Slow & Steady Wins the Race in Today’s PR Hiring Market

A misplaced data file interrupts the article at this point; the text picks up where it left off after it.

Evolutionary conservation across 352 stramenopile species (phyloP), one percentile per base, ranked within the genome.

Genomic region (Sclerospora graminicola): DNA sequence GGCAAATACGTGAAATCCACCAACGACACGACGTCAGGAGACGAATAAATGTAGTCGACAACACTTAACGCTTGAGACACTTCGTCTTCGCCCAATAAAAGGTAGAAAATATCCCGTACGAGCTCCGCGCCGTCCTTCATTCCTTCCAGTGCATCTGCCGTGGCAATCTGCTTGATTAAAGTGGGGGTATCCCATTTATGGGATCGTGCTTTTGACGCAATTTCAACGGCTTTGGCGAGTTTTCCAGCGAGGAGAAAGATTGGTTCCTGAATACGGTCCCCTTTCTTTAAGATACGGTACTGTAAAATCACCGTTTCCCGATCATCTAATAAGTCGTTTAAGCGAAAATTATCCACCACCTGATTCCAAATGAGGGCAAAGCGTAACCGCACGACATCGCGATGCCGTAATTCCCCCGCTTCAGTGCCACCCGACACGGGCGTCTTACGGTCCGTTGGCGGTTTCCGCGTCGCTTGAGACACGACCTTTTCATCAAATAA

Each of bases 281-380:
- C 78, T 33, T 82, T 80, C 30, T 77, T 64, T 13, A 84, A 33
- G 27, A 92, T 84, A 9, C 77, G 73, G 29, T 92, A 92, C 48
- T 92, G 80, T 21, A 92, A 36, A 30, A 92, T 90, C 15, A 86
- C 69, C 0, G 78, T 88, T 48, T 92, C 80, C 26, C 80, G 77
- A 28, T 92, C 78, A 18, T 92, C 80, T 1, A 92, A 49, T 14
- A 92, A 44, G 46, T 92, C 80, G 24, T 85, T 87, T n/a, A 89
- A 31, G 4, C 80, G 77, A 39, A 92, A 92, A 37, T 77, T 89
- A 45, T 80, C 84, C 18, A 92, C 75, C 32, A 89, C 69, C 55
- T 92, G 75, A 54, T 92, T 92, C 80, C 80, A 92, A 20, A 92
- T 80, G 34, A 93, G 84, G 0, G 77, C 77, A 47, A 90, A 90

Roberta Carlton waited seven months to fill a position in her PR department before hearing a former colleague was in the market for a new job. Carlton, the director of global PR for software firm PTC, immediately snatched him up. With a job market teeming with experienced PR professionals and qualified candidates, why was Carlton so slow to hire? "It's a reaction to what's been going on for the last several years," she says. "All the good folks were tied up, making their fortunes with start-ups, and hiring companies were left with were very limited [choices]." Now, with the choices seemingly unlimited, there's a new concern for PR executives in hiring mode. Carlton says she worries about whether she's found the perfect candidate for the position. "Am I settling too soon? If I look a little longer, [in today's market] I might find the right person," she says. With corporate America wracked by scandal and distrust, PR executives are understandably hiring slowly and methodically, bringing on only those employees they feel they can trust with their companies' reputations. Carlton, for example, only felt comfortable making the hire when she knew the candidate. Searches More Thorough Smooch Reynolds, president and CEO of The Repovich Reynolds Group, an executive search firm specializing in communications, says she sees the same trend among hiring managers launching lengthy searches and then "in the eleventh hour, putting internal candidates in those jobs. It's an indicator of the nervousness on the part of corporations to bring in new talent during such a difficult time." When companies do hire a new communications employee, the interview process is rigorous and time-consuming, as well. Maryanne Rainone, SVP and managing director of executive search firm Heyman Associates, says in years past a potential new hire might have met two or three members of the communications team. Now, interviews involve peers, colleagues, everyone on the senior management level. " And since candidates have fewer options, they're more willing to wait out the extensive process. End the Waiting Game Stalling for too long while you consider the multitude of candidates can be frustrating for all involved, however. Prospective employees obviously are anxious to get word of your decision, but you're also spending a lot of your time and your colleagues' time interviewing and covering the requirements of the empty position. Plus, says Barry Shulman, the notion that you'll find the perfect candidate is false. "The consensus among hiring managers is that they should be able to get everything they want," says Shulman, of Shulman Associates Executive Search, which specializes in communications searches. "When have you ever gotten everything you want in your life? It's impossible. You've elongated the interview process, and ultimately you end up settling" for the best candidate, not the perfect candidate. Meanwhile, Carlton has just begun her search for a senior employee to integrate PTC's communications in Europe and, like most other hiring managers, is gearing up for an exhaustive process. She's working with an executive recruiter, but she anticipates another challenging hunt: She is extremely flexible about the geographic location of this PR pro, but her job description is "very, very detailed," meaning there will likely be many candidates and a great deal of interviewing to be done. (Carlton, 781/370-5479; Reynolds,; Rainone,; Shulman; 415/383-7094) Skimping on Senior Execs Shulman says hiring companies are costing themselves time and money by turning to search engines and job boards for high-level communications posts. Companies are skimping on the costs of a recruiter, Shulman says, since most already pay for job boards. But most companies end up paying for a recruiter in the end. The message is admittedly self-serving, but companies like a major biotech company have had disastrous results posting senior PR roles on job boards. The company posted a high- level communications job on an online engine, to be deluged with more than 800 applications in two days. HR now has to sift through the candidates, most of whom are under- qualified, Shulman says.

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